We all came here with our physical and mental limits, and those limits have been blown open over these past few days.  When I came to Ubud, I knew I liked fast yoga: one breath, one movement. Anything longer, and my brain would immediately quit. I had never forced myself to stay in the pose and feel the sensations of my body. One day in class, we really held poses for a long time, and I felt my mental ability expand immediately. It felt so liberating to be in the pose feeling stronger and stronger instead of letting my mind convince me I needed to get out. This was the moment I realized that I was I charge of my mind. Learning that I had the ability to quiet my mind in times of strain is something I will carry with me on and off the mat. Self transformation isn't something that happens overnight, but when we can measure our success by breaking through one mental boundary at a time, it's easy to notice things happening.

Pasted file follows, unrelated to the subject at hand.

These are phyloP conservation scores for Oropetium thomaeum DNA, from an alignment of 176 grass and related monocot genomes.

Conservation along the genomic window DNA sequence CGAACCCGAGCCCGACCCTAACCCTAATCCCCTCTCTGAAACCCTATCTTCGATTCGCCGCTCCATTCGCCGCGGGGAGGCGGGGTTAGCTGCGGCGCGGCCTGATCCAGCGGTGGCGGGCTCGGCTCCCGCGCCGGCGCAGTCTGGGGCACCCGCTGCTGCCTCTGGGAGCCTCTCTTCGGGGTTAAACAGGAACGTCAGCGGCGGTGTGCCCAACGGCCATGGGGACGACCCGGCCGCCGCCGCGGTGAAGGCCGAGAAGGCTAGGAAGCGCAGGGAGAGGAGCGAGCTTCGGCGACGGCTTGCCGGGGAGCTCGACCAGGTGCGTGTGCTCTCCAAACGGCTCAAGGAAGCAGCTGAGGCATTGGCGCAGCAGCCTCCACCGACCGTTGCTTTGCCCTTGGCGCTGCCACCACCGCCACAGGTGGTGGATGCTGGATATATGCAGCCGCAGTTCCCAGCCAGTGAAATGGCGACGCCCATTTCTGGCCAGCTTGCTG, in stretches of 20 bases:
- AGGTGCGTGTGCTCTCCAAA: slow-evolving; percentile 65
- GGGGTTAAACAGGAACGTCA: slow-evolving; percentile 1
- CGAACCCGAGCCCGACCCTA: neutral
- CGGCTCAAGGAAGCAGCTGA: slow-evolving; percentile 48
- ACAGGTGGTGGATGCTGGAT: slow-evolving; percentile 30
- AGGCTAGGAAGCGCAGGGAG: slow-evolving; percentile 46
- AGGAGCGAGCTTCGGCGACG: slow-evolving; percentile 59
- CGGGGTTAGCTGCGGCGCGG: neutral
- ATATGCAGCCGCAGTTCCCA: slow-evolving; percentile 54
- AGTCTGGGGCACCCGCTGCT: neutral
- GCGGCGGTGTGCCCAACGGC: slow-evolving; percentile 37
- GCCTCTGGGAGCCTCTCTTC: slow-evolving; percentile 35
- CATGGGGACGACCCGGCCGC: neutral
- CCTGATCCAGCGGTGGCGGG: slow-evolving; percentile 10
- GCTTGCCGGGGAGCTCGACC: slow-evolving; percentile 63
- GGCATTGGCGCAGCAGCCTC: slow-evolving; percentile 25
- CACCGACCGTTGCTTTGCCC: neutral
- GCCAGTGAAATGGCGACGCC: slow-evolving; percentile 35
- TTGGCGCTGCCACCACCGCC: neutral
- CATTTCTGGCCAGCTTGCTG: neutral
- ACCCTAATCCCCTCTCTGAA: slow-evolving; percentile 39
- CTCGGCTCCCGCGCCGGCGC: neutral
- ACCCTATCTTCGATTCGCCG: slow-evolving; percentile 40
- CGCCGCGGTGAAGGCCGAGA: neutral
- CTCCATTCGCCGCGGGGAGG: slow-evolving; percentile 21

I'm excited to see how my practice and my views on life and myself will grow over these next few weeks. It's hard to imagine we're almost half way through. It's going to go by so quickly, but I'm excited to take what I learn here and apply it to my daily life at home. After all, that's the true yoga. Taking it with us where ever we go, not just in the tropical bliss of Bali.

Sunday, September 7, 2014

Student guest blog: In the Flow

by Guest Blogger, Samantha Smith (September 2014 200 hour Yoga Teacher Trainee)

This is my first trip to Bali and, having traveled for 32 hours to get here, the drive from the airport to Ubud was a bit overwhelming. Everything was new. The streets are full of people and motorbikes, there are so many different shops and activities taking place; the wood slabs, carvings, colors, and smells of all the different foods and incense. It is all so different than what I have been used to, and so beautiful. I felt as though I was only able to take in such a small percentage of what was in front of me on that first drive in.